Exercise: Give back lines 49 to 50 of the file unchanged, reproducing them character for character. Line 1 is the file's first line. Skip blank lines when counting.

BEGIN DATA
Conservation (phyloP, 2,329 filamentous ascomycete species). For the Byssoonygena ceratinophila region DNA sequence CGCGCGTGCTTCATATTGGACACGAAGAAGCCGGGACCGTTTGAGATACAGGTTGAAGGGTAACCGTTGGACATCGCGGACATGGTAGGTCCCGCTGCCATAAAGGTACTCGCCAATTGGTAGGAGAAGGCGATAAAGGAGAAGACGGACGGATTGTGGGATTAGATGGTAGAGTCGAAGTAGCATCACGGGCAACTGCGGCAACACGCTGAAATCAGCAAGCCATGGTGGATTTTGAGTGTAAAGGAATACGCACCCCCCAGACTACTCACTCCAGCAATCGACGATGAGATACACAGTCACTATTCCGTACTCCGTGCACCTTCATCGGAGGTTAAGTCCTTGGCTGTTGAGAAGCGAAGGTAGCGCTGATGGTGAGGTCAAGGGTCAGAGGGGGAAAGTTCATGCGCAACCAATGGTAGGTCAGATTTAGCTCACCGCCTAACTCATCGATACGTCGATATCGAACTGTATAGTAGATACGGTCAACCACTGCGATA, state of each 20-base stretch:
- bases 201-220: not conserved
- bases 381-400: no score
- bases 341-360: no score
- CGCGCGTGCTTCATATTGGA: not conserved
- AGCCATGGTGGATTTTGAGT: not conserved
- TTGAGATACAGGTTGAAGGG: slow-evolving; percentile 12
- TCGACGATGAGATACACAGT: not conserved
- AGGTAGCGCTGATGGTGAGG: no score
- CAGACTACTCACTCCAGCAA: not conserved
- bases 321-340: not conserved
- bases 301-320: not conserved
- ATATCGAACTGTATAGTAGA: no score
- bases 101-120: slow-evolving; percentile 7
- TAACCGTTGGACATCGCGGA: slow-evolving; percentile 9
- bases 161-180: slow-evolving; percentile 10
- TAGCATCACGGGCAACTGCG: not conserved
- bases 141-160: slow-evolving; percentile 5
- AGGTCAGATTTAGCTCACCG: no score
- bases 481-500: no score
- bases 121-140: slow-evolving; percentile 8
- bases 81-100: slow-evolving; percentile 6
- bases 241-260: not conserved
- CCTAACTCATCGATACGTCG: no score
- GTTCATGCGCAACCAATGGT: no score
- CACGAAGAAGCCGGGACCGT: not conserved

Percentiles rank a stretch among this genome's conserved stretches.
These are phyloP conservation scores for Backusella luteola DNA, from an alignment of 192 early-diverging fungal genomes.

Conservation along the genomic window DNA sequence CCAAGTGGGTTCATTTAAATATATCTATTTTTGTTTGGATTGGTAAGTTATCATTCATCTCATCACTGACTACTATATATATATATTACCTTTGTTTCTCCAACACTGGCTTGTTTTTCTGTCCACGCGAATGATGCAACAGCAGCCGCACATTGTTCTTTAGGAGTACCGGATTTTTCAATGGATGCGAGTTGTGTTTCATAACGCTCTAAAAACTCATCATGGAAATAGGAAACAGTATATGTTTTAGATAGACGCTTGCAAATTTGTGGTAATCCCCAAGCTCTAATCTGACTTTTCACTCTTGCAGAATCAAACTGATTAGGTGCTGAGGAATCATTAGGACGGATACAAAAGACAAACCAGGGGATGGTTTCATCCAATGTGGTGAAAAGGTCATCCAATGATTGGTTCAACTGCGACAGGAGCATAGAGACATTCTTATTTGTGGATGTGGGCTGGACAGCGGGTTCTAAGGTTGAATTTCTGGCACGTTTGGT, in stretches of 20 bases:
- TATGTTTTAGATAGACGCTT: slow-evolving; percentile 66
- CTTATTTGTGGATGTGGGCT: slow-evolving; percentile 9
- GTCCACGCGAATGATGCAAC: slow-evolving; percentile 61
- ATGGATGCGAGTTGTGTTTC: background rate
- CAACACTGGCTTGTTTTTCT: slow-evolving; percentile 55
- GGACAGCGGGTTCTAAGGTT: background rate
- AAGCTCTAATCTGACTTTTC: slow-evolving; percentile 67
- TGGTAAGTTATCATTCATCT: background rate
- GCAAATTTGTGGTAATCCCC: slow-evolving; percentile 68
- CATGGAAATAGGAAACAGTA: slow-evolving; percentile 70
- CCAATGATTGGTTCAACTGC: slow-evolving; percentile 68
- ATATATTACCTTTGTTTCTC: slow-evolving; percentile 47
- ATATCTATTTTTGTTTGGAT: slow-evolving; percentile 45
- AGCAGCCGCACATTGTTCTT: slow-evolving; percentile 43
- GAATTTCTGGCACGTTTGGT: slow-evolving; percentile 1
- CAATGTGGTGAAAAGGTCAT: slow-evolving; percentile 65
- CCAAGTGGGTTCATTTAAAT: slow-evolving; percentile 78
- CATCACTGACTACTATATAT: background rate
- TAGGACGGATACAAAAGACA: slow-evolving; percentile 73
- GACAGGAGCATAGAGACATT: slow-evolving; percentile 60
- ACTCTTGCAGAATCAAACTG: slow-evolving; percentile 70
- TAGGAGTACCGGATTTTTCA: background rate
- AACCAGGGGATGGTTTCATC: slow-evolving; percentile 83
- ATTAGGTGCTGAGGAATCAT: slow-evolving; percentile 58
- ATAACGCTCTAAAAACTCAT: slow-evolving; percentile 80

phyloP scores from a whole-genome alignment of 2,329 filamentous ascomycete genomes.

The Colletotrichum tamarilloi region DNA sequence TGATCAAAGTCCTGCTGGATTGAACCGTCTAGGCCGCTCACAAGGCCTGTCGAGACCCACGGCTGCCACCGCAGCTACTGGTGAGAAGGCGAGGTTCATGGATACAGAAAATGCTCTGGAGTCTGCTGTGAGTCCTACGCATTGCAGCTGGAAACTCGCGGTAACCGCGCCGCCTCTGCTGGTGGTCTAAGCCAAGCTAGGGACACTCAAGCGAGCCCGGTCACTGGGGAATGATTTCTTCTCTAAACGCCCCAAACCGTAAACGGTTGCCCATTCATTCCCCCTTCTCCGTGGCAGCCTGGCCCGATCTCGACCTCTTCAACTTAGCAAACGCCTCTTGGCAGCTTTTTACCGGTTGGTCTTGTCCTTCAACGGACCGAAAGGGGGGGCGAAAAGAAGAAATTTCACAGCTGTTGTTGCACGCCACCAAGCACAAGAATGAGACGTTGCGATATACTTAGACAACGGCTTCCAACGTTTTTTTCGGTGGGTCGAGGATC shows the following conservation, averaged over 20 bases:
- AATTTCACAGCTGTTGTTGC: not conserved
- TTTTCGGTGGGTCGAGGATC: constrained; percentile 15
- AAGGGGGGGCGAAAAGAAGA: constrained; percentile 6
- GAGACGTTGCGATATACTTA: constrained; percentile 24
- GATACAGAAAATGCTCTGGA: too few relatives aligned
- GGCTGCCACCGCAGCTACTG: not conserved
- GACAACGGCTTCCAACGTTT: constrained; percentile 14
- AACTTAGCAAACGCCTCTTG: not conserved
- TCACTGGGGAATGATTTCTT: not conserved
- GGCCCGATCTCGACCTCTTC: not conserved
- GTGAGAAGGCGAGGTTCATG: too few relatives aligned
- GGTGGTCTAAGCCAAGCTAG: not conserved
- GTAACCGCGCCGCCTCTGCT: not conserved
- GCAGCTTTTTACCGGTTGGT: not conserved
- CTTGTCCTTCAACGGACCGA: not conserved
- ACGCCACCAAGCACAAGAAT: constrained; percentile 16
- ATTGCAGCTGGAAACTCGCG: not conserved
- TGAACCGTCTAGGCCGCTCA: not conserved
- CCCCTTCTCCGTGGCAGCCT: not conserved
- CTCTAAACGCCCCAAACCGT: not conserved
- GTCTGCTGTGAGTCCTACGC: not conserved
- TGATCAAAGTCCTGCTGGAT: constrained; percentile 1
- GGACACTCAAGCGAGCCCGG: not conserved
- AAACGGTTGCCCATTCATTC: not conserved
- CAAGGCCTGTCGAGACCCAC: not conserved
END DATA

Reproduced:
- GACAGGAGCATAGAGACATT: slow-evolving; percentile 60
- ACTCTTGCAGAATCAAACTG: slow-evolving; percentile 70